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Sunday, September 12, 2010

10,000 Stand Against Hate

Yesterday I was in New York for the march and rally for religious freedom called in response to protests of the permit for an Islamic Cultural Center a couple blocks from the World Trade Center site.

I made a sign the night before. On one side it says, "Magic Baby believers, STOP PICKING ON Magic Rock believers!" On the other, I inform the Used Tea Bags (as I like to call them -- because they're all wet) that we have this thing called the Constitution that guarantees freedom of religion and prohibits an established church. A number of people liked it; near the end of the event, someone took a picture of the first side, calling it the best sign she'd seen all day.

There were a number of other homemade signs, including "Atheists for religious tolerance."

It'd been a few years since the last time I came to an out-of-town demonstration -- since January '07 I think. As I've struggled with finding a way to fulfill my need to express myself politically while maintaining a strong sense of autonomy -- and, especially, avoiding association with anything too reminiscent of my past cultic involvement -- I didn't want to commit ahead of time to riding on a charter bus run by a sectarian group, which often seemed the only affordable way to get to NYC or Washington.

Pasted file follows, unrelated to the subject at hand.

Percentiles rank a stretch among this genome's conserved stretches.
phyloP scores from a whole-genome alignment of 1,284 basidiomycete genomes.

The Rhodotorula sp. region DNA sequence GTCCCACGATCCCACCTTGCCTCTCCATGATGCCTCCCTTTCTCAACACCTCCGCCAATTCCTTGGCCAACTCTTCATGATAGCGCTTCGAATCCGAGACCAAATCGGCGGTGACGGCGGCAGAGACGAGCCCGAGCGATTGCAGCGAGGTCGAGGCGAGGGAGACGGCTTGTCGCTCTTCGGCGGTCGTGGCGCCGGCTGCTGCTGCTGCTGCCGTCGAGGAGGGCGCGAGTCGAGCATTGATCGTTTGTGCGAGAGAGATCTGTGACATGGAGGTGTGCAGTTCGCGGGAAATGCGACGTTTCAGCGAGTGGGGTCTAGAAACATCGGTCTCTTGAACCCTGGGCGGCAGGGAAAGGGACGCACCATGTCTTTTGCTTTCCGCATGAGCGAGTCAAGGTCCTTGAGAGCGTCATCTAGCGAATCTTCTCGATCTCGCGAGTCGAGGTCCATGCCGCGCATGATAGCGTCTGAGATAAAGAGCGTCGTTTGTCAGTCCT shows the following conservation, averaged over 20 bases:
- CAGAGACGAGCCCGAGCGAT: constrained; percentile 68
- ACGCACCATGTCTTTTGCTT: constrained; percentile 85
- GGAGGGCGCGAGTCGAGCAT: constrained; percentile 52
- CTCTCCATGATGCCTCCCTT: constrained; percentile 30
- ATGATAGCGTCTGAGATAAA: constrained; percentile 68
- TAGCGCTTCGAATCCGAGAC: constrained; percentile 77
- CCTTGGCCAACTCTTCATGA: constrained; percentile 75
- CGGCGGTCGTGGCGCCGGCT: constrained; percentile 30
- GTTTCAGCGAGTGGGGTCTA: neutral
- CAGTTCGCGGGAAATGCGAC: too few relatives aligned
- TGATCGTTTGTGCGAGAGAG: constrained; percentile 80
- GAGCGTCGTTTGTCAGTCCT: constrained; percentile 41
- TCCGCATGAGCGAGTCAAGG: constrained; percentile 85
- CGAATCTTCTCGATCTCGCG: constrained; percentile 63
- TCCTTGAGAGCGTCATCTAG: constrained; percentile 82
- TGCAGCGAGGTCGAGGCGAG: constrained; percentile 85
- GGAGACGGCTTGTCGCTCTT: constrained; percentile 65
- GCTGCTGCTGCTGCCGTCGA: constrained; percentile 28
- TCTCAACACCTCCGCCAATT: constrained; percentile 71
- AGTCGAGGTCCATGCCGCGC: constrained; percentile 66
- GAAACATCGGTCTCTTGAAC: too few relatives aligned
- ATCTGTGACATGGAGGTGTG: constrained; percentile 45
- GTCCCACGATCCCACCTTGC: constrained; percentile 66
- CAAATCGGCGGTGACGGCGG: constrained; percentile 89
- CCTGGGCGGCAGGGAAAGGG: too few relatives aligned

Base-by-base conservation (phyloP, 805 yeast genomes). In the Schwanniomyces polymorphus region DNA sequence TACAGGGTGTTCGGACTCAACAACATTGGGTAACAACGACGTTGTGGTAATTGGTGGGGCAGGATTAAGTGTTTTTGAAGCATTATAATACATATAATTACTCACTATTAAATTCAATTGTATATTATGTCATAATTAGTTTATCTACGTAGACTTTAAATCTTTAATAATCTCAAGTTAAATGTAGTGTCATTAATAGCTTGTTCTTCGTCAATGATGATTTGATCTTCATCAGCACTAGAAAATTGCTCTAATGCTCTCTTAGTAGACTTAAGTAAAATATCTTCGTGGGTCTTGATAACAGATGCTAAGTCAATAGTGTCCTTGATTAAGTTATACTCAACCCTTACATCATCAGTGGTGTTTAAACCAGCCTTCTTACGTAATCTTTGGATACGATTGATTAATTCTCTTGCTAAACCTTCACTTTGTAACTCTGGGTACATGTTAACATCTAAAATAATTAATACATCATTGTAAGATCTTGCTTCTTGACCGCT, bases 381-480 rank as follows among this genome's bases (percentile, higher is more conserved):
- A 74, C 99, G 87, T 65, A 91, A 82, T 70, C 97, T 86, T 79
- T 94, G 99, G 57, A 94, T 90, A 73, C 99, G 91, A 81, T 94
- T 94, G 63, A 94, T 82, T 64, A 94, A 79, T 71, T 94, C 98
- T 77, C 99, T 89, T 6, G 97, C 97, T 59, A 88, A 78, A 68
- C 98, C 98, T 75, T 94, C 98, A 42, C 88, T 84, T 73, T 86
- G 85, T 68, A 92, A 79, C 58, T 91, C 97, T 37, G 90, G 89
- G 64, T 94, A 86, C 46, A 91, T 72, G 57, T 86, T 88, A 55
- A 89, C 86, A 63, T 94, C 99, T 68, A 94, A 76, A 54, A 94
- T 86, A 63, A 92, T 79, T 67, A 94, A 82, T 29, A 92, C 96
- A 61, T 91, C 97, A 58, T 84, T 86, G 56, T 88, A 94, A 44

Fortunately, while making plans to get to the cultic studies conference in July, I became aware of how affordable the nonstop Chinatown-Chinatown buses are, and the fact that one need only arrive twenty minutes ahead to be assured of a seat. Round trip from Philly to NYC is only $20, about the same as a ticket to ride on a charter bus, even after figuring in a few extra dollars for the Metro. This knowledge freed me to save the date without having to make any commitments in advance; I just had to see if I could leave enough money in my budget to cover the cost, which I was able to do.

My new orientation meant that I was also trying to pursue the development of my interpersonal skills even at an out-of-town event like this. I made a particular effort to start conversations with attractive women; even though it seemed an outside chance, I entertained the idea that if I really hit it off with someone, I might be invited to stay overnight, and here again my new transportation option gave me the needed flexibility to take advantage of that. With this in mind I also brought a Red Bull shot with me, as I've used previously only in connection with clubbing.

As people were leaving the rally site, I did briefly consider going to the afterparty that had been announced, but I was reluctant to because I had only a few dollars left in my budget and there might not be sufficient free food at said party if I got hungry again. Not that I couldn't have gone over budget -- borrowing against future expenses -- but it seemed ill-justified for the sake of an outside chance. Was this prudence, or avoidance? I don't know, but I intend to have more to spare next time I face a choice like that, so that I won't need to second-guess myself.

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